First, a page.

No doubt. 4 weeks is a very marginal time to be on a program. How does doing the same thing over an extended period of time lead to injury?? I have, and know plenty of people, who have trained the same way for years and not had injuries. I don't see the connection here.

And when did 5/3/1 with it's weekly deloads become gospel for bodybuilding? What pro bodybuilders do 5/3/1 and deload every fourth week, I would like to know.


Have you even read Cressey's stuff? Who said anything about prancing around or stretching?

Sure, it's not mandatory, but any time you ever seen anyone in these forums with shoulder pain on this, or hip pain on that, they have a very minimal warm up, while you never hear complaints from the guys who read a little bit about anatomy and mobility, assess and correct their postural imbalances and learn how to properly prepare their body for moving heavy weights.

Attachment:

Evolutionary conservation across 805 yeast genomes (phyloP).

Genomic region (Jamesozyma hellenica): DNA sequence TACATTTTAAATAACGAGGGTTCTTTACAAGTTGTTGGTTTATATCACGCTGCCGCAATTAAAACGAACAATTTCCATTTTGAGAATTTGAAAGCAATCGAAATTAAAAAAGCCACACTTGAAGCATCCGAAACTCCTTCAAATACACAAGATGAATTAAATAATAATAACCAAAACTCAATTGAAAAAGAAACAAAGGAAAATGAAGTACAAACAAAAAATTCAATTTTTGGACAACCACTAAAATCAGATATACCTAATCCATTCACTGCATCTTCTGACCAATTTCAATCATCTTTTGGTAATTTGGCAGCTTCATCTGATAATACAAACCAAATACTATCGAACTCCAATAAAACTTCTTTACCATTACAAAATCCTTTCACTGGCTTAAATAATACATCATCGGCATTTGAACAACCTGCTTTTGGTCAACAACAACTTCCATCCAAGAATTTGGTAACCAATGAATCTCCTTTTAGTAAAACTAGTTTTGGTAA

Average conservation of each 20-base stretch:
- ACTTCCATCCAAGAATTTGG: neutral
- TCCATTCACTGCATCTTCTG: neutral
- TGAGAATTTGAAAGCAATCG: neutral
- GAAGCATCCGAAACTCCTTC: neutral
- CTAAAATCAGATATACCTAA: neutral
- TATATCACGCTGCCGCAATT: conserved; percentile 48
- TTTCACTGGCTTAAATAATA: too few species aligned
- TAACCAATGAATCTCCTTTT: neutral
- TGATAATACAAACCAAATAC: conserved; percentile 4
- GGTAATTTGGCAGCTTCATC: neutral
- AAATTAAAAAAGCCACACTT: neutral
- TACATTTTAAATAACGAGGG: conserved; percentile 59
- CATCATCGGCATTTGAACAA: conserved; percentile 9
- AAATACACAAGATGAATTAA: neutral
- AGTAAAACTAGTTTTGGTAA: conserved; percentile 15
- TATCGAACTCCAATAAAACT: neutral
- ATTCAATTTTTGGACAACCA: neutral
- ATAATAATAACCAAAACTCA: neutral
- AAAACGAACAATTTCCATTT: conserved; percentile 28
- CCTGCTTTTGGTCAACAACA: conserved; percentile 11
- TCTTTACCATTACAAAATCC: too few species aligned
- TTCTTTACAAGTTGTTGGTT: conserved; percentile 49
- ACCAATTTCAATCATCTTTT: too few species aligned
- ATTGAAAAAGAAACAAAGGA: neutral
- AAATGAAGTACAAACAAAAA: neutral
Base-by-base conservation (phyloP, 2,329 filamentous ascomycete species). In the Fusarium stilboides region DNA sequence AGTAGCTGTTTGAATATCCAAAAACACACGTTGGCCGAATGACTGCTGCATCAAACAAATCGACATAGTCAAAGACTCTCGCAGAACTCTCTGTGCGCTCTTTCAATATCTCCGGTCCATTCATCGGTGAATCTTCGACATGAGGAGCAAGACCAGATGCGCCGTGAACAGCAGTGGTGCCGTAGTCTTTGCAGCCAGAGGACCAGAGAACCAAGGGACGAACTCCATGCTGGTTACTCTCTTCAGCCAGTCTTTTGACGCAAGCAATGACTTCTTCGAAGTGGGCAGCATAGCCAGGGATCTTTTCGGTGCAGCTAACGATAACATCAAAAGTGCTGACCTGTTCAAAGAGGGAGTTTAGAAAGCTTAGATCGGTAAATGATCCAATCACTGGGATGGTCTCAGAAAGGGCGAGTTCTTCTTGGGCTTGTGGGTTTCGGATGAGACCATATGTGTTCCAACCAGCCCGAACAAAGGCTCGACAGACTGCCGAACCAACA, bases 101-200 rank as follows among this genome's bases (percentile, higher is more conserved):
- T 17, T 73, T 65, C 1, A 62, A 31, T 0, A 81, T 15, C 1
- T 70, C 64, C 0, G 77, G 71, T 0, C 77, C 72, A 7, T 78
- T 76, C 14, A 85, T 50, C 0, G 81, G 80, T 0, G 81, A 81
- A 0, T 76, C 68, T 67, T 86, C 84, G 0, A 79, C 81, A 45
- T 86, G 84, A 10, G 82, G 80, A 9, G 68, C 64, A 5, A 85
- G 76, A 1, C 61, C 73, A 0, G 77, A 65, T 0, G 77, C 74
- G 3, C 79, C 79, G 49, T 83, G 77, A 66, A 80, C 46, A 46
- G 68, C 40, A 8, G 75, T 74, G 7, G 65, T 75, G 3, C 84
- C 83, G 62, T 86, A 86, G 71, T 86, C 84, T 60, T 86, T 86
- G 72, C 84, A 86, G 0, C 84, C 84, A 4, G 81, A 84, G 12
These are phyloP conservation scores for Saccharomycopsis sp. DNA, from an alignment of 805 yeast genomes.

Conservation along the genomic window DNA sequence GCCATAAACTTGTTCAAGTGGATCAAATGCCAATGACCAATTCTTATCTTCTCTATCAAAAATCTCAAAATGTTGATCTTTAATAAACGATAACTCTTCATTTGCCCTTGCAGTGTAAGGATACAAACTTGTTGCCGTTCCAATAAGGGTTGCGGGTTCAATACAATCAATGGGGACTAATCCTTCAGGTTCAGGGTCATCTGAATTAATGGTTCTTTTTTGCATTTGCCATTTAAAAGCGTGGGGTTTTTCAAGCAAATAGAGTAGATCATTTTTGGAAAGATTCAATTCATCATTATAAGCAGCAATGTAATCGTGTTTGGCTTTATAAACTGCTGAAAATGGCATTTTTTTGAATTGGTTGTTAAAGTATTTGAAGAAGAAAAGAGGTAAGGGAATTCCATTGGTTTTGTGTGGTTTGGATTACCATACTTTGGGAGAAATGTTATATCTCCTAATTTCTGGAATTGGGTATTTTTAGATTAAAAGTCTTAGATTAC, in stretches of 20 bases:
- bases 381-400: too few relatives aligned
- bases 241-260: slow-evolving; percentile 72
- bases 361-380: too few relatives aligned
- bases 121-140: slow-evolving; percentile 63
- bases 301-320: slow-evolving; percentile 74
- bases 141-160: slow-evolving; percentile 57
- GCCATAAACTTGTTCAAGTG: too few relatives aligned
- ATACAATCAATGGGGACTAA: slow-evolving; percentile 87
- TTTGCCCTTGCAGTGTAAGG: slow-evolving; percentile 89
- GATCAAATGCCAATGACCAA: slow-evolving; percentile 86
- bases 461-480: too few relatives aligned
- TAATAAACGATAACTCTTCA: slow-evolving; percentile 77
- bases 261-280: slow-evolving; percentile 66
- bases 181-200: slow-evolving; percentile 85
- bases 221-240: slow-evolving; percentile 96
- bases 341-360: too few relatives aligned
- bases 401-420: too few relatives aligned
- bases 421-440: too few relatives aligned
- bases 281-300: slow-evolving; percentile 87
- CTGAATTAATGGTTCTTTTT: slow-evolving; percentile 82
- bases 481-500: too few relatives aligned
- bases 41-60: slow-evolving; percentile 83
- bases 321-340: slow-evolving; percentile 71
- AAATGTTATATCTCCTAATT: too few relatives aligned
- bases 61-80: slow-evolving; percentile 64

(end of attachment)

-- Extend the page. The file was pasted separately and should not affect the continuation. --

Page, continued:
You are not my age, that is why you do not see the connection. I know of no one that have sustained absolutely no injuries while working hard in the gym on a regular basis. From cramps to broken bones. The people you know are fortunate.

If you want to know which pro bodybuilder actually does 5/3/1, go and ask them. Don't bring useless data that will not be proven to a conversation.

And don't deload. Just keep putting 5 pounds a week or add a set or a rep for the rest of your life. Let me know how that works out for you.


still not seeing what that has to do with soing the same thing over a long period of time.
Ofcourse when you get older I am sure you have to be more aware of injury. You are right, I am not there and will not be so conservative.

I am not going to go ask pro bodybuilder whether they do 5/3/1. I don't need to. They dont, that was obviously the point.